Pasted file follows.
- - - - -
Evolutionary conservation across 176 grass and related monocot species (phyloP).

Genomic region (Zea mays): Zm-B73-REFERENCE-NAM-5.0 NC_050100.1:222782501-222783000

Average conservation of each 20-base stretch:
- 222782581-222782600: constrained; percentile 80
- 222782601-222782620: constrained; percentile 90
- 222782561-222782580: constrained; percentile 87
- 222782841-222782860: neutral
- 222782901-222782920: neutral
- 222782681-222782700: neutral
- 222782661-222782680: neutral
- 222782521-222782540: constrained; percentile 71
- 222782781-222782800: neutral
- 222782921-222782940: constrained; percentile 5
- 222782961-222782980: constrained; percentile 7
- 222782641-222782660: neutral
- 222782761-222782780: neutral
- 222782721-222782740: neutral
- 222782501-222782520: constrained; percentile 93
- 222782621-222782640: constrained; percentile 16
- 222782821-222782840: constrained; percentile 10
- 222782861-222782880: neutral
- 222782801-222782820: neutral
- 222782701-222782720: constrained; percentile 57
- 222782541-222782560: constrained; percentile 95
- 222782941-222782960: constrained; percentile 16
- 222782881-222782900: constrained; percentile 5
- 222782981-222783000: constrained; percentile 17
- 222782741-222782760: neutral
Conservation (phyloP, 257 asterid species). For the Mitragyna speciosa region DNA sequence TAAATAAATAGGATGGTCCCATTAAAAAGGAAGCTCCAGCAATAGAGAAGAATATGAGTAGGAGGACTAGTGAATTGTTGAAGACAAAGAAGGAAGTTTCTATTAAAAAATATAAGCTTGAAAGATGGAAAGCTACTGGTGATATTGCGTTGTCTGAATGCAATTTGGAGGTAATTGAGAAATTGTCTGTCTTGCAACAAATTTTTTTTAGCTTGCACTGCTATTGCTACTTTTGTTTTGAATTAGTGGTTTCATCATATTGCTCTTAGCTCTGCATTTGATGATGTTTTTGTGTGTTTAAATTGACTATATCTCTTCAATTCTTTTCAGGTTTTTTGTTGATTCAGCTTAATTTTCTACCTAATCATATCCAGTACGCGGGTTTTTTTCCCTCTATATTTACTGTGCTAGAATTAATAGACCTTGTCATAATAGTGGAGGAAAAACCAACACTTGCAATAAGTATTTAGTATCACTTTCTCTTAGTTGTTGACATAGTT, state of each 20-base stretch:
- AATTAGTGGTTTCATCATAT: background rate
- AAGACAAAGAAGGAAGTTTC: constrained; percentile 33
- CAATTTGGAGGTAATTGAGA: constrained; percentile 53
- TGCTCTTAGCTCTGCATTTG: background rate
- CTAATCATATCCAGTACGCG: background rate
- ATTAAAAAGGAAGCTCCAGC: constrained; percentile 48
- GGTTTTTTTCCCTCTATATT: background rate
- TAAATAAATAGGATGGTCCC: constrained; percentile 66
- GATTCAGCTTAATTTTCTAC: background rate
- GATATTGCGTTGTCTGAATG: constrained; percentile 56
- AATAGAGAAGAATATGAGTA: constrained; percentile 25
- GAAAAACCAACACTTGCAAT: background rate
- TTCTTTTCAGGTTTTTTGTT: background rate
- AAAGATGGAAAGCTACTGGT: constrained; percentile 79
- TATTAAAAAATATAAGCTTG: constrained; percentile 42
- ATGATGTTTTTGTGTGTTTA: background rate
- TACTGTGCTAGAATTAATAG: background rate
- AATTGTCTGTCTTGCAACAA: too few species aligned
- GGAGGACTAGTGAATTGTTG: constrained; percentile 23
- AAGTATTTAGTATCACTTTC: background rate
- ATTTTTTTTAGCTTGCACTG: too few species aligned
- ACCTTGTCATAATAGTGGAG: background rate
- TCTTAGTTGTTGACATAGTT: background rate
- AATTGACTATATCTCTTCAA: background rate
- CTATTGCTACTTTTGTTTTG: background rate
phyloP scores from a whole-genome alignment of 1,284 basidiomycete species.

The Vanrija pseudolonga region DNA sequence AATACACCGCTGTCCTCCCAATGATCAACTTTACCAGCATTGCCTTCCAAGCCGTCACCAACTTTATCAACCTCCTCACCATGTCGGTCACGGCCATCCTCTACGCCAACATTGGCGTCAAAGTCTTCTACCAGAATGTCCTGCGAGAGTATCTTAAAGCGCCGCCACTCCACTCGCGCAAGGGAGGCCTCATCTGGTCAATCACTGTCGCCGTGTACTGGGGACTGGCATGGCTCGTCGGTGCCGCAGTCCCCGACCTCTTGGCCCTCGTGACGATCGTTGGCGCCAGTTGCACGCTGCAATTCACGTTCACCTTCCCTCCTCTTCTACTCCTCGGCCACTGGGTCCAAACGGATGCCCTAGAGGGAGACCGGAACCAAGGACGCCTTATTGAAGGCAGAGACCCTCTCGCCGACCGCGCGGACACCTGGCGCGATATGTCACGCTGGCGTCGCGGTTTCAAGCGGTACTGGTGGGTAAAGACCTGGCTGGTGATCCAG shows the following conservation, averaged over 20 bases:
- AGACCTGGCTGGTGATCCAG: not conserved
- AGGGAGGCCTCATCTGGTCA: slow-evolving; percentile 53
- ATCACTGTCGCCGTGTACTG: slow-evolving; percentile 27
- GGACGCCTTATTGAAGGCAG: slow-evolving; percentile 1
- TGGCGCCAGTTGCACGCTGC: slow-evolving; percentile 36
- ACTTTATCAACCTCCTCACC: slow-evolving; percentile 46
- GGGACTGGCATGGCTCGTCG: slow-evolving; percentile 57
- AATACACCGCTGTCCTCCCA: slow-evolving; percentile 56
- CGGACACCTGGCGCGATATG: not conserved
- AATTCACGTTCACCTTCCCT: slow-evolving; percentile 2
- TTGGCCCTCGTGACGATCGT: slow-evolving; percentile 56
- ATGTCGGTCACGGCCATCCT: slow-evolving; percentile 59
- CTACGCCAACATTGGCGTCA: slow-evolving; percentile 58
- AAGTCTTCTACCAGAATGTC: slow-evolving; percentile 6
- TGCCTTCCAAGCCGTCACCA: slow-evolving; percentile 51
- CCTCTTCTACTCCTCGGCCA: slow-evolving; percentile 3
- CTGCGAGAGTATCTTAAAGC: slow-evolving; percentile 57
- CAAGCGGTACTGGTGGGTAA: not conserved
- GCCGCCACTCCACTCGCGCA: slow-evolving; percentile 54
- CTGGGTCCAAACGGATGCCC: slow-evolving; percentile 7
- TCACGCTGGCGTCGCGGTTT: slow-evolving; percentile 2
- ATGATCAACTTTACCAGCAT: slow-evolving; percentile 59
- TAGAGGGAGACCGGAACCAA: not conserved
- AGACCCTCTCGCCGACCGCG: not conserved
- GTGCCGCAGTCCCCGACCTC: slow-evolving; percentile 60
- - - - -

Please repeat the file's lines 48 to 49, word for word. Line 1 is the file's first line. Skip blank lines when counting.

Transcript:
- GGAGGACTAGTGAATTGTTG: constrained; percentile 23
- AAGTATTTAGTATCACTTTC: background rate